Accepting the Gospel's challenge

Sunday, June 5, 2011

What is the challenge of the Gospel? Perhaps it is the invitation to accept a gift for which we can give nothing in return. The gift is the life-breath of God -- the spirit who is poured out on us through Jesus Christ. This life-breath frees us from fear and gives us room to live.

The person who prayerfully goes about his life is always ready to receive the breath of God allowing his life to be renewed and expanded. Someone who never prays, on the contrary, is like the child with asthma. He is short-winded. He creeps in a corner gasping for air. But the person who prays opens himself to God freely breathing again. He stands upright, stretches out his hands and he's free to boldly stride through the world fearlessly. That's what anyone can do when he accepts the gift of prayer.

There's the prayer of great faith and little faith. The prayer of little faith is where you depend on what's concrete for security. The prayer of little faith is filled with wishes wanting immediate fulfillment. This prayer eliminates the possibility for hope because you want to be certain about what is uncertain and you start thinking in terms of one bird in the hand is better than more in the bush. Your aim is getting what you ask for any way you can, instead of being directed toward God to make that wish come true. All the attention is on the gift rather than the one who gives it, God.

To appreciate and communicate God's breathe within us we have to enter into solitude. There we can unmask the illusion of our possessiveness and greediness and discover in our center that we're not what we conquer and achieve, but what is given us. We can listen to Jesus and discover that being is more important than having. We're worth more than the result of our efforts. Life is a gift to be shared rather than a possession to defend. In silence we recognize the healing words we speak are those that God gives to us. Love we express is part of God's love.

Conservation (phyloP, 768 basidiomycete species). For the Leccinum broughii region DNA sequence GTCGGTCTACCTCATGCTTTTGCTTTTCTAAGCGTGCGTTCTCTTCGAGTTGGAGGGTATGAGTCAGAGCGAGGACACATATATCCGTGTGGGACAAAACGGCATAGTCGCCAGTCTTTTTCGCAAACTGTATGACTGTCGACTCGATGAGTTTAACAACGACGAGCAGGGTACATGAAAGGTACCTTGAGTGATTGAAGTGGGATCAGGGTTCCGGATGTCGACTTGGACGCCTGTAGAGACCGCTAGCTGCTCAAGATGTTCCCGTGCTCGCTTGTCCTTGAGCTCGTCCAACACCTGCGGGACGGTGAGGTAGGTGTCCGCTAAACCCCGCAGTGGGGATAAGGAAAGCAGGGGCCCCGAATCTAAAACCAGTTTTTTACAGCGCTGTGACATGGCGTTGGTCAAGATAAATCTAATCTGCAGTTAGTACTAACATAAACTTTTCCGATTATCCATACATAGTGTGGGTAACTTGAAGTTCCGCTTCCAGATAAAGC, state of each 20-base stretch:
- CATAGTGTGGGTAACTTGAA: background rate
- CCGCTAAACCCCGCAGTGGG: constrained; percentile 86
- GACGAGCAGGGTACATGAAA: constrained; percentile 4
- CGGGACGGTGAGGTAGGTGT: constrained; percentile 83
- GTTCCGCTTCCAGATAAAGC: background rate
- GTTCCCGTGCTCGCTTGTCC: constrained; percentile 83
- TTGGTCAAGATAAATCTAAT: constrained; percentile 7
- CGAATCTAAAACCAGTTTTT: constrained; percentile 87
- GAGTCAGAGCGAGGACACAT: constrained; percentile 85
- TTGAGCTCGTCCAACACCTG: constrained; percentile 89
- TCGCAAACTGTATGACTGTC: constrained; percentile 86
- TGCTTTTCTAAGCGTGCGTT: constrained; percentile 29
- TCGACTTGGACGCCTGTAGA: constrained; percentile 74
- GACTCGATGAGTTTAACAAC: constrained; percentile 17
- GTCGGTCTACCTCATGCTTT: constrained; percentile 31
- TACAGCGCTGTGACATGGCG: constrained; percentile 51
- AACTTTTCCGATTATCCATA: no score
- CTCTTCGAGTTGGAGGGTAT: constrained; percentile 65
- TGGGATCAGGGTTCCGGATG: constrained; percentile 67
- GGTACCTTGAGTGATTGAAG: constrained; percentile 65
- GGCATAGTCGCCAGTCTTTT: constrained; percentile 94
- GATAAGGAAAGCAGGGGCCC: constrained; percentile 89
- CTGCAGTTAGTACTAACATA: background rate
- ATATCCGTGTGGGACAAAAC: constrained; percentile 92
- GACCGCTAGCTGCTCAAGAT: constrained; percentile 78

If we become silent and contemplative we can see the central things in life that can be overlooked by the inattentive, busy, distracted person that we can become. The contemplative looks not so much around things but through them going to the center. There he finds spiritual beauty. The beauty of physical matter is a reflection of its inner content. Consequently we have to become quiet and listen to God then God will hear and answer our prayers.

Look at your hands. Being touched by a human hand is consoling. It waits for the touch of another hand. It can create and destroy, caress and strike, be welcoming or condemning. One of the most life giving images is human hands reaching out to each another. The hand of the poor reaches for help and the hand of the charitable reaches to help -- all helping lift another's burdens. God can lighten our burdens, when we stretch out and clasp hands.

When we're in trouble we ask Jesus to help us and wipe away our tears, but do we invite him in? It's one of the characteristics of our society that although we maintain relationships, they seldom become deep relationships. Our life is filled with good advice, ideas and perspectives, but they leave us uncommitted. Only with an invitation to "come and stay with me" can an interesting encounter develop into a transforming relationship. When we pray do we say: "I've heard you Lord, my heart is changing -- please come into my home and see where and how I live!" Jesus is gentle and kind. Invite him into your home and God will answer your prayers. Your burdens will indeed be lightened.

Ellen Shuck holds degrees in psychology, religious education and spiritual direction and provides spiritual direction to people at her office.

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